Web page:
There were also a number of areas that the crew just didn’t have time to touch in 24 hours. As I mentioned earlier, the ceiling tiles were in major need of replacement, they were not able to get to those. The area right off the main dining room with the bathrooms and the hallway to the space they were trying to expand to was equally untouched and in strong need of at least a coat of paint and a few patched holes in the wall. We never ventured out to the patio area, but it was also untouched by the crew.
How was Gordon Ramsay
For all his yelling and cussing persona, Ramsay was extremely nice and caring in our interactions with him. He does seem to have a real passion for helping restaurants find success. We had a brief interaction on the first day, then on the second he came around and visited with us for a while.
Even better was both his and his crew’s desire to get in and explore the local restaurant scene. The producers came to me asking for a list of recommendations for the crew and for Ramsay himself to visit which are some of the highlights of the area. I know they stopped in several including Three Fold, which he ate and visited with a number of people dining in.
This was a sharp contrast to some other experiences where they frequently get in, shoot, and get out of town as quickly as possible. The production crew was town for about 3 weeks total and spent a lot of time checking out different parts of the area. That type of familiarity really helps different areas of Little Rock get on future shows since a lot of production staff have various shows they work with.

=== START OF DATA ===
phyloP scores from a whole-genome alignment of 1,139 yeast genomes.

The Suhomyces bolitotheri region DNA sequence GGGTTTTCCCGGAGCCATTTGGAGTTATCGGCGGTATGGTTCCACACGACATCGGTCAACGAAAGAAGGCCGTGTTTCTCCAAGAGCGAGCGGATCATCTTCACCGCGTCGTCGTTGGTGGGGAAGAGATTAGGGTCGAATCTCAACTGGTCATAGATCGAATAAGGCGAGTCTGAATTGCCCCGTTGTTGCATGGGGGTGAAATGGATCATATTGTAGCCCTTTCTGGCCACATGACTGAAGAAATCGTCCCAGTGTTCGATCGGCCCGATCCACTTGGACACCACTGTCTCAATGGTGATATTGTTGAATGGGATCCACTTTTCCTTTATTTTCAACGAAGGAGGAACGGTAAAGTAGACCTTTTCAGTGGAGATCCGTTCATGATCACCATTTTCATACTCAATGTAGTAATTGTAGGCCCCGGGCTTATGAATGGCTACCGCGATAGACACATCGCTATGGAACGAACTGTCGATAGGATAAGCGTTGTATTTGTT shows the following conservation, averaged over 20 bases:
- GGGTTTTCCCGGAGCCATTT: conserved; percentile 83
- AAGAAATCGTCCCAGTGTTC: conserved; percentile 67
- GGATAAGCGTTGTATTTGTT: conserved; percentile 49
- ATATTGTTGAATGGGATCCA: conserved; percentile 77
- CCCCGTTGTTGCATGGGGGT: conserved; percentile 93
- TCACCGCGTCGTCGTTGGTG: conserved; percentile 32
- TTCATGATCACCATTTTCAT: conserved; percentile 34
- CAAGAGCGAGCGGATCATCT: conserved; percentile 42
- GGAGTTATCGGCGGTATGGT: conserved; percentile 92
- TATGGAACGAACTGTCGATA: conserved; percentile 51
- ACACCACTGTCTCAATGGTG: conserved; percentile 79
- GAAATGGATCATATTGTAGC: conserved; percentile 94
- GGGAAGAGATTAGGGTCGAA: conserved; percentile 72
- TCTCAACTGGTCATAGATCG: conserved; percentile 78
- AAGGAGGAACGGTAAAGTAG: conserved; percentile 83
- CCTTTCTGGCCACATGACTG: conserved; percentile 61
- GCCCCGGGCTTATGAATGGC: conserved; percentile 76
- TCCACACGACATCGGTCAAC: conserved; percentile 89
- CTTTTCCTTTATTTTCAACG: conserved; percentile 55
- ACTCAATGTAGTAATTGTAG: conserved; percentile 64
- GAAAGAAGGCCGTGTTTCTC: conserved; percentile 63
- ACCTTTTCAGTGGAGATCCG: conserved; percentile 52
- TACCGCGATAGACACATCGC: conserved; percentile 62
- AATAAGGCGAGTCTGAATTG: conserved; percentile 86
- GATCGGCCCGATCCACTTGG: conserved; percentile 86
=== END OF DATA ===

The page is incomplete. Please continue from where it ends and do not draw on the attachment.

How were the changes at Bear’s Den
The remodel was much needed. Day one the look of Bear’s Den was a place that makes Pizza D’s look like a Vegas restaurant, day two it was something that fit in with the surrounding college area much better. Clean fixtures and seating, even if most of it looked straight out of an IKEA box.
Food-wise though, it could not have been more night and day different. Mosty the food was actually cooked and handmade rather than being brought in from frozen and tossed in the microwave.
Everything was great, full of flavor, and well made. The bucatini pasta dish was perfectly made, almost too perfect…
If you watched the show, you did see we sent a pizza back (we were asked to). The kitchen crew struggled in spots with actual hand making the dough. The dramatic change in quality was one of our biggest question marks in fact. The hand-stretched dough is a blessing and a curse, get it right and it is exceptional, get it wrong and becomes a mediocre undercooked pizza. Likewise, bucatini is a hard pasta to nail down for untrained kitchen crew. The denseness of the pasta makes it easy to under or overcook.
I wouldn’t worry about it for an average restaurant, but for a kitchen crew that mostly moved food from a freezer to a microwave, I wonder if they can sustain the quality. If they do then Bear’s Den could be a very successful restaurant in Conway.
Joel and I plan a visit back in a few weeks to see how things are going after the show has aired and the dust has settled. We will let you know.